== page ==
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April 17, 2020

By Estève Giraud

Research Assistant at the Swette Center for Sustainable Food Systems, PhD Candidate at the School of Sustainability 

“I have been thinking of you guys, without the restaurant job, how are you coping?”

I was talking to my friend John, who has been waiting tables for the past 4 years.

“Well, we make do. We have some savings. And I am trying to create an in-house garden. I never thought about this before, but you know, just in case. Plus it feels good.”

John is not the only one. With the current coronavirus crisis, people’s relationship to food appears to be changing.

Most of us alive today have never experienced confinement before. These are unprecedented times which require people throughout the world to operate in uncharted territories. Even though crises are filled with opportunities, they also bring up our fears and vulnerabilities to the surface. The hoarding of food items such as pasta, rice, bread, eggs and meat is a good example of that. People are afraid that they might be lacking food and that the traditional food systems could reach a breaking point either due to labor shortage or demand collapse.

To respond to these fears, an increasing number of people have started growing food, and are calling others to do the same. Seeds sales are booming. In Phoenix, AZ, the Urban Farm started the Victory Garden 2020 challenge in response to the coronavirus. In Albany, New York, the Radix Ecological Sustainability Center is encouraging people to scale-up local food production. And this effort is not limited to the United States. For example, the French organization “Université Francophone de l’Autonomie Alimentaire” has released a call to action to encourage people to start growing food at home and in urban public spaces.

It is not the first time in US modern history that crises push people to the garden, sometimes with government support. During the first world war, the National War Garden Commission encouraged all Americans to create a garden and produce food to support the war effort. Again, in 1933, President Roosevelt’s New Deal heavily subsidized the “Great Depression Relief Gardens” which helped people severely impacted by the economic crisis. Between 1940 and 1945, the War Food Administration created a National Victory Garden program. The United States Department of Agriculture estimates that over 20 million gardens were planted during the Second World War, and produced 44% of the fresh vegetables in the United States. More recently, large urban areas were repurposed during the 2008 economic crisis to produce fresh produce.  A few weeks into the COVID-19 pandemic, the idea to reinvent victory gardens seem to be gaining momentum once again. Good news, this is growing season!

Despite this renewing interest, some community gardens are struggling to maintain their activities while respecting social distancing requirements. New forms of cooperation and collaborative efforts are taking place to support food growing activities without spreading the virus. Gardeners are creating virtual spaces such as Facebook groups or using the Nextdoor app to encourage seed, seedling, or mulch sharing, promising to wear gloves and masks during the transactions.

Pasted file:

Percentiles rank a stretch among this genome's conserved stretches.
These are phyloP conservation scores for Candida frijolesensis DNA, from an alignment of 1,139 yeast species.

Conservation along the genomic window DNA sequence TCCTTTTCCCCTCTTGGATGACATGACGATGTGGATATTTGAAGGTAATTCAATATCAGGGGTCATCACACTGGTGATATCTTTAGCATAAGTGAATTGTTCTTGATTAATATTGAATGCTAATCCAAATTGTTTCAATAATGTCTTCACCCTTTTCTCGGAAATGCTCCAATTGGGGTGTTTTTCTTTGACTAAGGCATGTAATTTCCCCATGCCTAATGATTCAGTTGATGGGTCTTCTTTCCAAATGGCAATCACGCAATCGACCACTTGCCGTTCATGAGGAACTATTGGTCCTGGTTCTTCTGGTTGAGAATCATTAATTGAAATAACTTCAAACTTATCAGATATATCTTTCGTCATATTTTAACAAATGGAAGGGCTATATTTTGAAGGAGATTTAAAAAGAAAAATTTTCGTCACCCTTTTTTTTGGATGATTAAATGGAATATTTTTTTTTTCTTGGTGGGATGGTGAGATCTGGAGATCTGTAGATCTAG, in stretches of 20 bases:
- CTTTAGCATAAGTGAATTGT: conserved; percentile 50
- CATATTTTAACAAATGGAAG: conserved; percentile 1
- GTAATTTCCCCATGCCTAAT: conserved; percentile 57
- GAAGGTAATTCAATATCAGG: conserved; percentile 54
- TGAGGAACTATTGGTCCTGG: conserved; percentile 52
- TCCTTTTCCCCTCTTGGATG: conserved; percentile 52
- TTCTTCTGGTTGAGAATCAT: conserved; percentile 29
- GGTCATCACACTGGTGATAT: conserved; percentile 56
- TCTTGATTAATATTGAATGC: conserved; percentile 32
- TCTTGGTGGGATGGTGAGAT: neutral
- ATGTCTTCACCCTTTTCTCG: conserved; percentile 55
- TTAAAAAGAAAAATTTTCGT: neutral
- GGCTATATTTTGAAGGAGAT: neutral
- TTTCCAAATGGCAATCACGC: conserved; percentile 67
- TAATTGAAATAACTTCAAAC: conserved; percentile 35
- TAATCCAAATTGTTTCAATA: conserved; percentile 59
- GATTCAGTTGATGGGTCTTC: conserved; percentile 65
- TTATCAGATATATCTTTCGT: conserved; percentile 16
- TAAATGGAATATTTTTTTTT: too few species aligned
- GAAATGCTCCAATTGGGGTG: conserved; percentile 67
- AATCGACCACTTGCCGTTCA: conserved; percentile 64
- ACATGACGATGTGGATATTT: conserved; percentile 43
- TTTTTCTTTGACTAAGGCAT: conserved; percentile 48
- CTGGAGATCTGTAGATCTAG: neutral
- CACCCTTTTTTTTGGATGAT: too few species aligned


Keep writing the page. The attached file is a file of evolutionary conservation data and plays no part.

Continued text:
From "Université francophone de l’autonomie alimentaire."

Traditional gardening classes that would normally take place sporadically around urban areas have now shifted online. Growing food classes and tutorials are abundantly spreading all over the internet. They teach how to pick a site depending on the constraints and objectives. For those who have never gardened before, the key is to start small, for instance by simply re-growing an onion or some basil in a cup of water by the windowsill. For more advanced growers, healthy soil can be created anywhere by layering successively green and brown waste such as food scraps, grass cuts, cardboard or dead leaves. It is called lasagna gardening, and it works even on concrete, which is perfect for urban environments.

Kids and college students are also encouraged to make use of their time sheltered-at-home, and to participate. For children, gardening can be particularly fun, as it shows them how to repurpose objects such as yoghurt or egg containers, and they enjoy watching a seed turn into a plant. Beans and lentils are particularly easy for them to grow. Garden experiments can also help them cope with boredom and give them a good occasion to go outside whenever possible.

For college students, gardening can be an opportunity to get outside between online classes and reintegrate into family/home life. Swette Center undergraduate, Jane Coghlan (pictured above), has been spending some of her time at home building several raised garden beds with her parents in their backyard.  At ASU Jane is a strong advocate for campus gardens, so her garden has allowed her to continue this passion during this period away from Tempe.  Additionally, Jane’s classmates in SFS216: Subsectors of US Food and Agriculture have been eagerly following her gardening journey, illustrating that there is something compelling about watching a plant develop even if only virtually.

In general, gardening is very positive for mental well-being. In these uncertain times, it especially helps release anxiety by connecting with nature. It gives people the opportunity to do something that is both beautiful and useful and provides a sense of security. It is empowering to watch and nurture a plant to grow. When it turns into food that can finally be eaten, it reminds us that with just a little care, we can turn nothing into something.